Kitchens still doubled as the utility/workroom but by now had the addition of a very heavy cast-iron stove, a sink, and an icebox. And speaking of double duty, these stoves commonly performed triple duty: They were were used to cook, to heat water for baths and washing, and were used as the home’s furnace to provide the heat. It was also during this decade that some luxury electric appliances were introduced (though few homes had them) to make work easier: Very basic ranges, refrigerators and waffle irons.
People began to look past the kitchen as a mere workroom and started incorporating a little “style.” Lighter colors were used to brighten the kitchen, linoleum was used on the floors along with colorful rugs, and people began painting their cabinets different colors. Sanitation was a major emphasis of the 20’s and many of the newspaper and magazine ads focused on food safety and kitchen hygiene. Another big emphasis in the 20’s: efficiency through organization. Kitchen calendars, grocery list wheels, cookbook holders, cabinets with blind-corner pullouts, built-in spice racks, the popular Hoosier cabinet… these were a few of the contributions of the Roaring Twenties.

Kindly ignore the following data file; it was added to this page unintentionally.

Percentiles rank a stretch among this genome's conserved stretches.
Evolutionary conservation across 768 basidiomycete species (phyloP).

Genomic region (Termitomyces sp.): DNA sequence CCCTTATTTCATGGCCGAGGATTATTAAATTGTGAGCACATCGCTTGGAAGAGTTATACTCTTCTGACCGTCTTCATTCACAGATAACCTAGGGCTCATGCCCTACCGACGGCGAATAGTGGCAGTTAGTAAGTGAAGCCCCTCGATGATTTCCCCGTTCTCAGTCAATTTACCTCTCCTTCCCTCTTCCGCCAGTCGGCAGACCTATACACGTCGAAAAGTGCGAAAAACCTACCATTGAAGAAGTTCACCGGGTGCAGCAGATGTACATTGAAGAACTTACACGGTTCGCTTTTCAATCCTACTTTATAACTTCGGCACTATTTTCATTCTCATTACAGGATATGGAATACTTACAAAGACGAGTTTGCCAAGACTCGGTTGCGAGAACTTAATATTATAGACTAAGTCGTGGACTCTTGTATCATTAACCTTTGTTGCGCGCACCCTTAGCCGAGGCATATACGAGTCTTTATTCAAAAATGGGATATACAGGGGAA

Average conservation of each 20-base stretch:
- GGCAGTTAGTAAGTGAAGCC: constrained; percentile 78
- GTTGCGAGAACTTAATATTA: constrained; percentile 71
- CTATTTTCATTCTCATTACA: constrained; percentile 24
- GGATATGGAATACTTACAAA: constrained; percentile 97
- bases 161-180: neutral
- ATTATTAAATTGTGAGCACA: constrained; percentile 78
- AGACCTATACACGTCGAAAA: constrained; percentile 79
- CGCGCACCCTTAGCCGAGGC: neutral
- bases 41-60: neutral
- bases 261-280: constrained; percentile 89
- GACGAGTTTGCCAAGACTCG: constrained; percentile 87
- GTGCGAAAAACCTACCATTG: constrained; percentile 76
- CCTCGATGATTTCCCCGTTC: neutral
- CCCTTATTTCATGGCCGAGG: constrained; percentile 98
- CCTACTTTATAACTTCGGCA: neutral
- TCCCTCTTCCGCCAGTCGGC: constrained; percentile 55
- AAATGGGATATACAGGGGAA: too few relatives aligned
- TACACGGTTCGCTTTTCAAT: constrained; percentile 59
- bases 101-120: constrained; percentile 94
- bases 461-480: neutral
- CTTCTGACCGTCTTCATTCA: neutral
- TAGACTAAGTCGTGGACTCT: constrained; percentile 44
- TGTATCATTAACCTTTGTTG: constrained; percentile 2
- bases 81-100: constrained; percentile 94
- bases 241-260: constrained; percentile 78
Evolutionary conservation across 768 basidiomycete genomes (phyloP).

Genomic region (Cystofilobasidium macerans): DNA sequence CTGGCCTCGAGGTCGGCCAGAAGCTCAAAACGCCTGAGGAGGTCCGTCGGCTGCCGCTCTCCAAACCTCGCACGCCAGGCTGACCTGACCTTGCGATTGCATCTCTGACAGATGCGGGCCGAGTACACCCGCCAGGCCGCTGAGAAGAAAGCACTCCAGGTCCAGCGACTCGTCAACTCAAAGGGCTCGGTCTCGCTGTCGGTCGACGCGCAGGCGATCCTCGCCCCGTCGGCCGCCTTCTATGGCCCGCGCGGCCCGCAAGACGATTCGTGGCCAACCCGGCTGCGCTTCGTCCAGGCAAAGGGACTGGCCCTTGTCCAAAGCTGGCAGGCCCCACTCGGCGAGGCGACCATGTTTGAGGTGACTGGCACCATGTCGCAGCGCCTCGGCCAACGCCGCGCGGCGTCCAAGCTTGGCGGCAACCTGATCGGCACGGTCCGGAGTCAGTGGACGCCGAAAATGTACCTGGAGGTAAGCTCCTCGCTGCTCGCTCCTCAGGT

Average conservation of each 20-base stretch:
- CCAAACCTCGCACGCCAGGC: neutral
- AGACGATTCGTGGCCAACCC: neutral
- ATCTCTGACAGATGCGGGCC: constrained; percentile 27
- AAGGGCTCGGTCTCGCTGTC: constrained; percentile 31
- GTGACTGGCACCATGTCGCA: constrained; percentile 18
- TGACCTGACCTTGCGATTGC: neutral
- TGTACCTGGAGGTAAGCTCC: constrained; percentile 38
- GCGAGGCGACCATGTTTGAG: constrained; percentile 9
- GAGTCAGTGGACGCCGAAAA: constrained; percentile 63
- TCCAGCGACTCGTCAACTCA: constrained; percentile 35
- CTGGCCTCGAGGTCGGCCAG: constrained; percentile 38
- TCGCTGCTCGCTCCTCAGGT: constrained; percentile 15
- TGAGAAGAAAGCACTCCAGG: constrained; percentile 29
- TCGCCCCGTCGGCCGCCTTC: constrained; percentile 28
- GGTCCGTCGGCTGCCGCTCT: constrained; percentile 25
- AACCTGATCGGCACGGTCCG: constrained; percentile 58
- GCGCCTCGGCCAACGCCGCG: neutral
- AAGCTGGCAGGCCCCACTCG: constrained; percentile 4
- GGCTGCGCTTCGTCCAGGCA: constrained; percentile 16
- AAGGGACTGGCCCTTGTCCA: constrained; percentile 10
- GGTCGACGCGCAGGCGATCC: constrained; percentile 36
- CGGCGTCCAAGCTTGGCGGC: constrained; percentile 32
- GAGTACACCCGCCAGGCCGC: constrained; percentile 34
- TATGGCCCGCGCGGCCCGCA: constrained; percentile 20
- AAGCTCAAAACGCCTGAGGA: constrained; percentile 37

Perhaps in contrast to the dreary world outside during this era of the Great Depression, the American kitchen saw even more color introduced to brighten up the room. Kitchens were often colorful with bright linoleum and dinnerware. The “Shelvadore” refrigerator was introduced, the first fridge that held food in the door and a design that continues in use today. Kitchens began to adopt a greater element of “fun.”